That only takes us so far. Boeing-Airbus is in the “cleaning up the mess” category that will require a serious negotiation, and the digital services tax is already in the process of being addressed through negotiations via the Organization for Economic Cooperation and Development (OECD) where the United States has not so far played a particularly constructive role. But at least in those cases, the path to resolution is fairly clear, even if difficult to achieve.

However, if it ends up as an effort to reshore manufacturing, it could be consequential. Whether the preferred tool is a carrot—an incentive to return—or a stick, a penalty for those who do not, it will end up in the tax code, which means legislation.

Unfortunately, there are also other problematic trade issues that divide the transatlantic relationship, including the European Union’s sharply different approaches to digital governance and privacy, which are rapidly becoming the default options for U.S. companies that have no coherent policy from Washington to fall back on, and the European Union’s agriculture policies, including subsidies, use of geographical indications to protect their products, and prohibitions on genetically modified organisms that have no basis in science.

The latter is an old issue that at least the last six administrations have failed to solve, but that does not make it any less important.

A negotiation that only addresses issues the European Union cares about and ignores the ones the United States cares about is not going to get very far.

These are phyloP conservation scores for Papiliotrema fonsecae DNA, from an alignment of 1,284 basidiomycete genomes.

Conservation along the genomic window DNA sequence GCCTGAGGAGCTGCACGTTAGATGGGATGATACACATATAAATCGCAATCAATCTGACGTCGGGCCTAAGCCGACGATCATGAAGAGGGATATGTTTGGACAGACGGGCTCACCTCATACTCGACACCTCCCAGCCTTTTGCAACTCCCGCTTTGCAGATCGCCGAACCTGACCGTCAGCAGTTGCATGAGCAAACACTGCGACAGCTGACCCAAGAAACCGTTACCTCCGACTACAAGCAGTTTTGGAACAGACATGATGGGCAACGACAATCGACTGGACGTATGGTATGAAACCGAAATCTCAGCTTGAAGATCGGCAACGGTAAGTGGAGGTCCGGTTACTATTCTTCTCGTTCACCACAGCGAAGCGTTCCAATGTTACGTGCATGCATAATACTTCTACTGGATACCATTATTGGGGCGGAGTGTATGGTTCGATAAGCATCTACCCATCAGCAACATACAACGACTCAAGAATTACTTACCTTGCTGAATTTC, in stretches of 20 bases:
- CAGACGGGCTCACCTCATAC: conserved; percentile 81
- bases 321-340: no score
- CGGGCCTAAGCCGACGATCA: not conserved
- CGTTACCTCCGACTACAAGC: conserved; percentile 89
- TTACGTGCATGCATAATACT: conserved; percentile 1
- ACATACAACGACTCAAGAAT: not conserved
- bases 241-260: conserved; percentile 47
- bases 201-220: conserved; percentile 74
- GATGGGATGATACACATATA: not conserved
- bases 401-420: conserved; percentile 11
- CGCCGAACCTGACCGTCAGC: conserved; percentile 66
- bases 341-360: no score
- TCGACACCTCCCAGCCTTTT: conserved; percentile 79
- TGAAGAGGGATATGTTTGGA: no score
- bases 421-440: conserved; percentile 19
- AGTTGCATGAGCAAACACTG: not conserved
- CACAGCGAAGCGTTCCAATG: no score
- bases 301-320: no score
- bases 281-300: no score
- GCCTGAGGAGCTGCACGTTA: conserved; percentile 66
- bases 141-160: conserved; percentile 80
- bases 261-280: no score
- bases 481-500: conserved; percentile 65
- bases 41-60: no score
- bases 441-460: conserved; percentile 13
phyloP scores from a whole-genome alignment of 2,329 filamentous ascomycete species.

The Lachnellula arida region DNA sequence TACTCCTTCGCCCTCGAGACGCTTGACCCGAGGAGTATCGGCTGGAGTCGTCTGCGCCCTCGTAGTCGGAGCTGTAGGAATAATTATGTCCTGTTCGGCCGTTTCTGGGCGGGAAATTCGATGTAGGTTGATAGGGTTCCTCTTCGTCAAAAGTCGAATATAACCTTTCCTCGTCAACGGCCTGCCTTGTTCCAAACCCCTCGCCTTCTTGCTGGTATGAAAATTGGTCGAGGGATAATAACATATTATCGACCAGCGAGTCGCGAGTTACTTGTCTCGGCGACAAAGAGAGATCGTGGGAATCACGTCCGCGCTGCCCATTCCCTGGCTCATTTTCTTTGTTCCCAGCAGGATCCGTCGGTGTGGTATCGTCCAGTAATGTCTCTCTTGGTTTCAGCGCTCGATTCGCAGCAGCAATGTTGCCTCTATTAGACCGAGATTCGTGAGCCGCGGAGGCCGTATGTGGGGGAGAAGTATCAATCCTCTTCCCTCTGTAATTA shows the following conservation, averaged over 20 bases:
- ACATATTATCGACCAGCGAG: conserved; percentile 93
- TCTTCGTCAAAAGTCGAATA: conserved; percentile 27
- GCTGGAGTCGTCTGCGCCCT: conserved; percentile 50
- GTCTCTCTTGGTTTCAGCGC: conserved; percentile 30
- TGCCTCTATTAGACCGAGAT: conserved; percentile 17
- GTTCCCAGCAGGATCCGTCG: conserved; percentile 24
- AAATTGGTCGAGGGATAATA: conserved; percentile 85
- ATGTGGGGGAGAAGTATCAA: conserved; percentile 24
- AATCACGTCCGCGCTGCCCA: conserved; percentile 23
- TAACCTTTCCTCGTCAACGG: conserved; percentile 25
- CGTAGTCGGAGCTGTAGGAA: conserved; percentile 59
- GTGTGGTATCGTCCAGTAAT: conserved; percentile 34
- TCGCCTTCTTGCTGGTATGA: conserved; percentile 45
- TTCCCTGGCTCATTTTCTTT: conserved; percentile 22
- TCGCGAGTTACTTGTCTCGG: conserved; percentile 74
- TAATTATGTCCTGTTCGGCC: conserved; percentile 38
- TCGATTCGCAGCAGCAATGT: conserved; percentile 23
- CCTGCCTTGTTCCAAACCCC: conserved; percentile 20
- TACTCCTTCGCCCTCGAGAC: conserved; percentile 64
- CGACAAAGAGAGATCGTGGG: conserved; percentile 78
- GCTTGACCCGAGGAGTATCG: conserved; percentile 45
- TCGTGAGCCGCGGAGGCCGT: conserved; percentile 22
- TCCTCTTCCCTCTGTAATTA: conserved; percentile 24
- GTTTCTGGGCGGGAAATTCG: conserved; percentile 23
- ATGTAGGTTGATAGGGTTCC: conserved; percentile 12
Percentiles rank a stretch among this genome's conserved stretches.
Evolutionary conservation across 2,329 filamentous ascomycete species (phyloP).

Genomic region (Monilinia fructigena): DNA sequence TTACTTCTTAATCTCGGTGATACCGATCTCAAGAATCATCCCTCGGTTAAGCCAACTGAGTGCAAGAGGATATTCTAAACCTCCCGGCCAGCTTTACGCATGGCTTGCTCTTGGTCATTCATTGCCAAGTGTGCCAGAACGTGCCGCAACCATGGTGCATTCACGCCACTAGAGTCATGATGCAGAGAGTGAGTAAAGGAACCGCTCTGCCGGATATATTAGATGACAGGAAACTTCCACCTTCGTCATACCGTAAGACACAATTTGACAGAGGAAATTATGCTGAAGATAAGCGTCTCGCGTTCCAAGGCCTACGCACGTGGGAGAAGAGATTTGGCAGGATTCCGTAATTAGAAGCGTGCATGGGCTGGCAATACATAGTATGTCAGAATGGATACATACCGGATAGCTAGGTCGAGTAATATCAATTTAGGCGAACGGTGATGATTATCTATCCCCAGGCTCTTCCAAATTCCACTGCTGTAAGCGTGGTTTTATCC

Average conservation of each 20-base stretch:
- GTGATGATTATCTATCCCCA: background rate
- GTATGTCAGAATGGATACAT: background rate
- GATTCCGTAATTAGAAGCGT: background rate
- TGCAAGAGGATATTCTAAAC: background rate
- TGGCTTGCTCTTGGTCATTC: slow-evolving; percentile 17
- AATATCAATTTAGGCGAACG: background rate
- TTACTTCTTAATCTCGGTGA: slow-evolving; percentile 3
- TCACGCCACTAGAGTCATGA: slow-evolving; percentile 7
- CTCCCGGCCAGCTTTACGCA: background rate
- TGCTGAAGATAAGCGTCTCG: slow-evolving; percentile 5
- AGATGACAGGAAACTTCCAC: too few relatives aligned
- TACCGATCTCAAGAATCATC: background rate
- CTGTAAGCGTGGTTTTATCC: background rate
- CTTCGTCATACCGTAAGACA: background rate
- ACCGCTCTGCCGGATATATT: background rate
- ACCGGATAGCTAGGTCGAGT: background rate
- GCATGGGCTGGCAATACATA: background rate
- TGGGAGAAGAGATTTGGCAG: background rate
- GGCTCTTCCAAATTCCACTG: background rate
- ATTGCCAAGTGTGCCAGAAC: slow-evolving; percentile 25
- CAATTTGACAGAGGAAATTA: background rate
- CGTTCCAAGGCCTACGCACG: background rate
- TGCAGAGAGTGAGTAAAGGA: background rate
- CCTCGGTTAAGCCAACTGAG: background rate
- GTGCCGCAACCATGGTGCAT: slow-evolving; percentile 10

Most of these issues do not require congressional permission to tackle, although some will need congressional approval of any result.

There are others, however, that will need congressional authorization to get them off the ground. Chief among those is the Biden’s Buy American campaign. It is not entirely clear what shape that will take.

If it ends up being about federal procurement, it will irritate the European Union and Canada but will not make much difference economically, since most federal procurement is already domestic.

However, if it ends up as an effort to reshore manufacturing, it could be consequential. Whether the preferred tool is a carrot—an incentive to return—or a stick, a penalty for those who do not, it will end up in the tax code, which means legislation.

At the same time, U.S. Trade Representative-designate Katherine Tai must begin the process of detailing what a new twenty-first century trade policy should look like.

The best approach is carrots, not sticks. Companies will do what is in their economic interest, and the real challenge is to get them to see their interest as long-term success, not quarterly earnings.

Incentives that alter their calculations are probably better than penalties that might encourage them to move entirely offshore.

Either way, however, the odds of success are long in a closely divided Senate, where liberals will oppose tax cuts, and conservatives will oppose tax increases without much regard to the policy objectives behind them.

That is a full plate, and just a part of what will be served up in the next few months. Biden will have to juggle addressing these and other pending issues.

He will find out, if he has not already, that they may not be urgent to the United States but are urgent to his counterparts in other countries who have been affected by Trump’s actions.

At the same time, U.S. Trade Representative-designate Katherine Tai must begin the process of detailing what a new twenty-first century trade policy should look like.

That will require extensive consultation with Congress, which, fortunately, is one of her strengths, having spent some years there as the key trade staff member for the House Ways and Means Committee.

(William Reinsch holds the Scholl Chair in International Business at the Center for Strategic and International Studies in Washington, D.C.)

Copyright: Center for Strategic and International Studies.